Not only an instrument of power or a one-sided constraint on its use, the rule of law is also a resonant legal ideal. British lawmakers invoked it to justify colonial rule and their project of codification against the “[p]hantasm of Oriental despotism” in India. Middle-class activists condemned the state’s intrusive surveillance of women as constitutional violations in debates over the regulation of prostitution in Britain’s empire. In the present, #BlackLivesMatter protests in the United States and elsewhere have framed their criticism of police brutality in relation to one of the tenets of the rule of law, equal treatment. Surveying these turns in rule-of-law rhetoric, we might inquire about its malleability and the particular hold the ideal has in modern politics. We might also ask if the rule of law has a deeper significance beyond the ebb and flow of everyday political contestation.

Definitions of the rule of law today are not singularly bound to its canonical formulations in the Common Law tradition. When the rule of law is measured through the World Justice Project’s Rule of Law index and the United Nations Rule of Law Indicators, international organizations ultimately rank countries according to quantifiable standards. In doing so, they alter how states and their “decision makers think and understand the rule of law.” Such indices reduce the rule of law to technical criteria and institutional forms. Yet something more than a formalistic insistence on rule-of-law norms is at play when activists repeatedly invoke the rule of law in their attempts to temper the exercise of power, even when such calls are suppressed with terrifying violence.

As Mark Fathi Massoud’s account of the enduring role of the Islamic faith in the legal politics and everyday life of Somalia and Somaliland demonstrates, Somalis’ struggles for the rule of law and their simultaneous aspirations for fairness, justice, and stability have been historically entangled with religious belief. His book Shari’a, Inshallah demands that scholars take the transcendent seriously even as we focus on the substantive rules, practices, interests, and interactions of modern law and politics. This book calls for sociolegal scholars to keep in view social actors’ understandings of divine power. Taking these observations as my points of departure, I reflect on Massoud’s concluding discussion on the rule of law as an “alternative form of theology” with “its own…[systematic, coherent] theory of a higher power.”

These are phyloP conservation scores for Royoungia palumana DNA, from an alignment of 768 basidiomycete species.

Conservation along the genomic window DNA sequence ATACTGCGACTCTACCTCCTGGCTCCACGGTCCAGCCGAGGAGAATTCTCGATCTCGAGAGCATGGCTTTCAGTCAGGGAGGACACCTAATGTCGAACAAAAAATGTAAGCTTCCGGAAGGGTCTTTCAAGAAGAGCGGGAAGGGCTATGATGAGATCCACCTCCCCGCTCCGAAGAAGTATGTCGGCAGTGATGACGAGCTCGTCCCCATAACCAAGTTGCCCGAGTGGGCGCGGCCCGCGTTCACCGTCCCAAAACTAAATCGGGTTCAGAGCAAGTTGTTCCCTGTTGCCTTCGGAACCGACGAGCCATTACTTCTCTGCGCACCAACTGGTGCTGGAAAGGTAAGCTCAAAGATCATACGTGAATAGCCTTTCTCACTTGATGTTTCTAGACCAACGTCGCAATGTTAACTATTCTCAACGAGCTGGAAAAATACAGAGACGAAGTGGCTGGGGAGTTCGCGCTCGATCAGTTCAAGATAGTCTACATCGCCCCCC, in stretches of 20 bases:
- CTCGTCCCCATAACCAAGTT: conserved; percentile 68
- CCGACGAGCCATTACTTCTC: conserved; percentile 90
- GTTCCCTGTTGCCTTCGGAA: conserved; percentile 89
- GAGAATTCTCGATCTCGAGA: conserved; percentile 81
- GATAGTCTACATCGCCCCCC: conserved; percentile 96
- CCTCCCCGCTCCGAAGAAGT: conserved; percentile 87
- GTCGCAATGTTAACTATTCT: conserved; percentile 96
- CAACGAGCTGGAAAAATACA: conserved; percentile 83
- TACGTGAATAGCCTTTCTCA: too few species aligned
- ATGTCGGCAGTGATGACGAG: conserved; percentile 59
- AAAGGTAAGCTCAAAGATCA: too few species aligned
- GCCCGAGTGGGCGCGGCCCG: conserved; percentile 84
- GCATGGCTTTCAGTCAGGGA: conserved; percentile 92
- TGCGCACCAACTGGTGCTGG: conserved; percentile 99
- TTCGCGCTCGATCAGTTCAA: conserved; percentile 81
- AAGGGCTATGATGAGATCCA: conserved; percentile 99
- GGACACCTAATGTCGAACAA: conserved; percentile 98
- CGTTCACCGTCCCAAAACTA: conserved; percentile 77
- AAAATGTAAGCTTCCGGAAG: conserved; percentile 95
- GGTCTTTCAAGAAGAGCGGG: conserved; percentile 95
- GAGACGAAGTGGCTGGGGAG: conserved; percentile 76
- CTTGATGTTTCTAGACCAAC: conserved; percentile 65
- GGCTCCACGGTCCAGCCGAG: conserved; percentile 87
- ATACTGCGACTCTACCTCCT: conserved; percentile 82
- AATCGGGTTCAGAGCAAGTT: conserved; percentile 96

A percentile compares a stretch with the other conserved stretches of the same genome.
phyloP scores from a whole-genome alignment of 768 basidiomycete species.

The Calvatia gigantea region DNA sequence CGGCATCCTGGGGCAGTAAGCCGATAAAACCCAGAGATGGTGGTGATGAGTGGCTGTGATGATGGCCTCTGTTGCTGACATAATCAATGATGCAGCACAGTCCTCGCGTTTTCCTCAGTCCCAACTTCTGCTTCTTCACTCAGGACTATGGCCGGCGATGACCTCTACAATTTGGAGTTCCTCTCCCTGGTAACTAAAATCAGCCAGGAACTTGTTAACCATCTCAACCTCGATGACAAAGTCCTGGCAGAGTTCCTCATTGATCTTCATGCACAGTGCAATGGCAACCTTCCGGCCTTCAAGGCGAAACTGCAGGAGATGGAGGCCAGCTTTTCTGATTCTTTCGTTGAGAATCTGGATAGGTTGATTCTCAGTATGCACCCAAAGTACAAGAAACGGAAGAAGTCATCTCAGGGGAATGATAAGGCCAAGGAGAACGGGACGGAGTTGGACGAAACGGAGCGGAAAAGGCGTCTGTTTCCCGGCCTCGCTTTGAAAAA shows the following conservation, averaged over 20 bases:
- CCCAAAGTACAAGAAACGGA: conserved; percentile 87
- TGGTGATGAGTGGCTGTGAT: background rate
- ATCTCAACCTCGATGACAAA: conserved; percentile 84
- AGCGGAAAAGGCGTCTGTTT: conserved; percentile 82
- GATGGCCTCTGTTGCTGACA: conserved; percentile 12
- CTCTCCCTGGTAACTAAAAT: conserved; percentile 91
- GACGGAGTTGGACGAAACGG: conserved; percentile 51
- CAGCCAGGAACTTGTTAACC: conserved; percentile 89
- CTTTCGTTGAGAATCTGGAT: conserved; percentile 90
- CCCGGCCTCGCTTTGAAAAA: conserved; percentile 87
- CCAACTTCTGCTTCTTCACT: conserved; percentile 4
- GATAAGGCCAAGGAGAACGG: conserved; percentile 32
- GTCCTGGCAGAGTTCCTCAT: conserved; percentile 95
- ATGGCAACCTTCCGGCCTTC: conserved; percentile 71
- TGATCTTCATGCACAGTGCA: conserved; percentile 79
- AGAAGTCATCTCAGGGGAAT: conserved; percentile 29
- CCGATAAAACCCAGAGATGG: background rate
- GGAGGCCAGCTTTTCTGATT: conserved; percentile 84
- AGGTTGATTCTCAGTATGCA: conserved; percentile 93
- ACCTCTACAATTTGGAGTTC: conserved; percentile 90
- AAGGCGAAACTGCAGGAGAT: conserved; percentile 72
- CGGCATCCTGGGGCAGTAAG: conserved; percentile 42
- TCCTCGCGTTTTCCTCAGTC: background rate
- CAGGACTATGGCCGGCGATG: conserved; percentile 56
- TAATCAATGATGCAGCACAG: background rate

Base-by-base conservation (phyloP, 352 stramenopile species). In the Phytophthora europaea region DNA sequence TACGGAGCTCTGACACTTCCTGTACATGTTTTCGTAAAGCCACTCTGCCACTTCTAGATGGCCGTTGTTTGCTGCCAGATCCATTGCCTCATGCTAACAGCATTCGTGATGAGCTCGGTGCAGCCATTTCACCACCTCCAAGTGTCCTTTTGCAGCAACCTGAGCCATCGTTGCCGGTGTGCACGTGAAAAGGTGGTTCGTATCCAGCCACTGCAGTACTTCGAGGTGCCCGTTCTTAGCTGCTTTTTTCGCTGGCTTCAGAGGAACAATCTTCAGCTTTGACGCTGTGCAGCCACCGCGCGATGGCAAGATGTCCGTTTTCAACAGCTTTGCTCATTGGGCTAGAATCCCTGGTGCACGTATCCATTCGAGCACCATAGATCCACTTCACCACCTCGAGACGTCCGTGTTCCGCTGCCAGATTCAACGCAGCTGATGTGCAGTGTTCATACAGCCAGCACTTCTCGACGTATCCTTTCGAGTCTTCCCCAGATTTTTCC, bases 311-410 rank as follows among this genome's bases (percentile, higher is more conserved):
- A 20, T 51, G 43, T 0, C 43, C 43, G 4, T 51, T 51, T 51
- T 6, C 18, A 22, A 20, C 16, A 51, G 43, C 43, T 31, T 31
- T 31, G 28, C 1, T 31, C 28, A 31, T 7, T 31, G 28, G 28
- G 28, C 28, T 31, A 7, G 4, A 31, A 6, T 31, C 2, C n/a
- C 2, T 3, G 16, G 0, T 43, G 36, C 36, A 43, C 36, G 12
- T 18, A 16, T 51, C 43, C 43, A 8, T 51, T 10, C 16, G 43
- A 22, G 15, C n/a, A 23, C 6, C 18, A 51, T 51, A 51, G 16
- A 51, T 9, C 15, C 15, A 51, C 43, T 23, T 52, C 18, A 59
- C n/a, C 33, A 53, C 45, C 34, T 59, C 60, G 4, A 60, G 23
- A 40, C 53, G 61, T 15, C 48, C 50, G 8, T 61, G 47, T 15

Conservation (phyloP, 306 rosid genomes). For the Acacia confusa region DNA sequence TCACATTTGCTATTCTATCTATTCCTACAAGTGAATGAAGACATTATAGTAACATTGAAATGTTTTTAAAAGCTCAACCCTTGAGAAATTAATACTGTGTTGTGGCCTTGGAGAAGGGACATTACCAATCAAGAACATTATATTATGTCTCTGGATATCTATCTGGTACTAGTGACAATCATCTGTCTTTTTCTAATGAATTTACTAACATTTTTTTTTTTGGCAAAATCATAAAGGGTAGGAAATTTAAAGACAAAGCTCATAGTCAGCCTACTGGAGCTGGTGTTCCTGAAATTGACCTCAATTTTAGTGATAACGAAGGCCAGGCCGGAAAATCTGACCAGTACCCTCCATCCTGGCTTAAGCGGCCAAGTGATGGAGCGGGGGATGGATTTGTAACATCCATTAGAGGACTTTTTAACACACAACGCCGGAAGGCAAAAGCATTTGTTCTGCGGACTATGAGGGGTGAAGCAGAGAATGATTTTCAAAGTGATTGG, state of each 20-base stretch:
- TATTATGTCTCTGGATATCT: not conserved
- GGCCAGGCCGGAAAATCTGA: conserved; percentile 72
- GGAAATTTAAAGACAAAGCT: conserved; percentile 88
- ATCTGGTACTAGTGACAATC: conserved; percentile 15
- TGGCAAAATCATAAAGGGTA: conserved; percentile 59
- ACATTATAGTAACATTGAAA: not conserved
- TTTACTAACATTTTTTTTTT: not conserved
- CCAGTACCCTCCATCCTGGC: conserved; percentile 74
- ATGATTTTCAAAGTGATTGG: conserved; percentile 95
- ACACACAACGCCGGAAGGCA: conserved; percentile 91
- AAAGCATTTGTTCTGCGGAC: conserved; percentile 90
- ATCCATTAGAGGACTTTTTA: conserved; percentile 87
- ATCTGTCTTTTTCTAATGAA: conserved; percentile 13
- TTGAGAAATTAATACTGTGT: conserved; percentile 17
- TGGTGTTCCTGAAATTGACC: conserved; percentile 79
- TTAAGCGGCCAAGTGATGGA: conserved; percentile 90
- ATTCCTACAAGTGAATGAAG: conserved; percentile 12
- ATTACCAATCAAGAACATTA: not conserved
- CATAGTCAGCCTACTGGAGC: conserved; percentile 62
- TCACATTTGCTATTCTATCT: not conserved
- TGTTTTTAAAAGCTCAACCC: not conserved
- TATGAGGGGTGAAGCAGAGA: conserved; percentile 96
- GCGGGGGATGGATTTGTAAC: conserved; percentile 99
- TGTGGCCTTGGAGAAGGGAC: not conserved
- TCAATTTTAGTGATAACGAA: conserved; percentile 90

Demands for the rule of law speak to the exigencies and vulnerabilities of being human in the face of overwhelming governing authority. A transcendent force, whether God, law, or sometimes both, is required to limit this authority. According to Massoud’s proposal to approach the rule of law as a theology in Shari’a, Inshallah, “law and religion are two different horizons of the human, created by the human, that also take us beyond the human.” Moreover, law and religion “require a radical, inexplicable, and unknowable faith.” The rule of law as theology thus involves more than believing in the law, its institutions, and its principles; it also consists of submitting to the law.

Massoud’s formulation of the rule of law as theology bears further examination in other contexts, especially one where the notion of the rule of law originated: the modern British Empire. As Sally Engle Merry proposed of the importance of turning to the past in evaluating the significance of the rule of law, “It is far easier to see the blindness of the past than that of the present; and it is to help us better discover these assumptions, these ideas that have gone unnoticed except by those who suffer their consequences, that we study the past.” Tracing the rule of law to the imperial setting where the ideal first acquired a global resonance, I ask: Under what conditions do rulers and the governed approach the rule of law as theology?

Among the many pivotal moments in the making of the nineteenth-century British Empire, the Morant Bay rebellion offers scholars an important historical example of this dynamic. Erupting in the eastern end of Jamaica on October 11, 1865, the staging of the rebellion began at Morant Bay’s besieged courthouse, which had been the setting for proceedings helmed by magistrates who were also part of the planter class. This was the site for planter-applied law and the unjust trials that sparked the actions of the organized rebel movement led by Paul Bogle, a preacher in the Native Baptist church, which amalgamated Christian and African forms of belief.